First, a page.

Last night we caught the final performance of Guillem Clua’s Skin in Flames at the Park Theatre in Finsbury Park. We sat in the smaller Park 90, an intimate setting with seats on three sides of a tiny stage. On the stage, two parallel stories play out in a hotel room in a post-conflict society.
In the first, a local reporter interviews a foreign photojournalist who is in the country to receive a peace award. Twenty years earlier, in the depths of the conflict, he took the photo that would launch his career. It is of a young schoolgirl flying through the air after a bomb explosion, her body engulfed in flames. Photojournalist Frederick Salomon (Almiro Andrade) never did find out the girl’s name but then again, neither did he stop to find out whether she had lived or not. As the conversation continues, the audience gets the unsettling feeling that reporter Hanna (Bea Segura) knows more about the incident than was reported in the papers.
In the next room, a young mother meets with a UN doctor to enquire about the health of her child. With her child desperately ill and in need of medication, it emerges that the mother has been trading sexual favours with Dr Brown (David Lee-Jones) for months to secure the necessary medication for her child. Not happy with with how the events of the day have played out, the doctor steps up his manipulation of Ida (Laya Martí) and subjects her to the ultimate betrayal.
Skin in Flames is harrowing yet excellent. Catalan playwright Guillem Clua wrote the play La Pell en Flames in 2004 and the English version of the play has been performed across America before making its UK première during this run at the Park Theatre. The most notable achievement of the play is Clua’s use of one physical space to bring together several overlapping stories. Ultimately we learn that it is just one one story that began during the bloody conflict twenty years earlier and continues to this day.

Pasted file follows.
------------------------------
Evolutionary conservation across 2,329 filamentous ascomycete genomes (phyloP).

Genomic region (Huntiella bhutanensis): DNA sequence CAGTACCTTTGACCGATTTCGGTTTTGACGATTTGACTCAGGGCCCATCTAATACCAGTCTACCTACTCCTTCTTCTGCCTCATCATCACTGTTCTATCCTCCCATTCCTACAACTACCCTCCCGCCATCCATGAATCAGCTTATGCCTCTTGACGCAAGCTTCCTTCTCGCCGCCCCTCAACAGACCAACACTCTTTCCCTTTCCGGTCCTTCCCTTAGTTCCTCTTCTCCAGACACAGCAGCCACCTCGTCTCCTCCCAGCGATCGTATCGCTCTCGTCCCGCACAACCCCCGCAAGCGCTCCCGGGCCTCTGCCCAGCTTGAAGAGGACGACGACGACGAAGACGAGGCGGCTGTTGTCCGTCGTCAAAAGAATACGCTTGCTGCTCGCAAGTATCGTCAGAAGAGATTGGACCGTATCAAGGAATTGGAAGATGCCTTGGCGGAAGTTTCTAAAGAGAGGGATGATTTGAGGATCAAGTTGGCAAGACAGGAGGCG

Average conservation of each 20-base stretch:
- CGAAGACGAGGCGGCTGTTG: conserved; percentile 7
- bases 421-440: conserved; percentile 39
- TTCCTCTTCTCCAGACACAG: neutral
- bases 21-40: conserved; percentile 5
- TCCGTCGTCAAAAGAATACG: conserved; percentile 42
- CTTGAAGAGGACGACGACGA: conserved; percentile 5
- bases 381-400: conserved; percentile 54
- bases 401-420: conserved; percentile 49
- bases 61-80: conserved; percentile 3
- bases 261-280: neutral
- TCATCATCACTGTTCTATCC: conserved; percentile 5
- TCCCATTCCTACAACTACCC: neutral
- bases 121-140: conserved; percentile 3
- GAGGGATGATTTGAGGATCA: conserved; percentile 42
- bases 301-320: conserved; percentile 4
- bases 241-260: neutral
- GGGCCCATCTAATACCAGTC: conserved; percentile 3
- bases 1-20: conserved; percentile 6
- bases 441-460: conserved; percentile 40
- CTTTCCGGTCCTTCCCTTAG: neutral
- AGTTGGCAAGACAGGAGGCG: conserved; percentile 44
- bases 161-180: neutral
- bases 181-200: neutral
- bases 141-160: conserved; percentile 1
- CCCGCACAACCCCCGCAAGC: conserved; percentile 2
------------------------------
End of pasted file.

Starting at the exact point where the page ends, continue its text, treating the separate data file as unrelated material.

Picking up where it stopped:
The cast of Skin in Flames was superb. It was quite something to watch four people occupying the same small space, telling two, three stories at once and somehow managing to deliver one powerful, coherent message. Spanish actress Laya Martí was superb as Ida and her reading of the child’s tale of the pig and the snake will haunt me for some time (as will the unspeakable horrors which happen on and off the stage). Likewise, David Lee-Jones was so convincing in his portrayal of the manipulative doctor that I felt quite physically revolted at times and could not bear to look at him.
It was fellow Spaniard Bea Segura that held the cast together in her role as Hanna, taking the story deeper and deeper into the murky past of the country’s civil war and the terrible events of that day. Finally, Almiro Andrade was utterly convincing in his role as Frederick Salomon, a sad figure who has made a living out of telling himself he did enough that day, he told the world what happened and that was enough.
I’m almost sad that I only saw this play on the last night. My friend Liz was so impressed with it that she came to see it again with us last night and I can see that I might have been tempted to see it again too. You can read Liz’s review at London Theatre 1. I would highly recommend that you see the play if ever it is on at a theatre near you.
Photo Credits: Andrew H Williams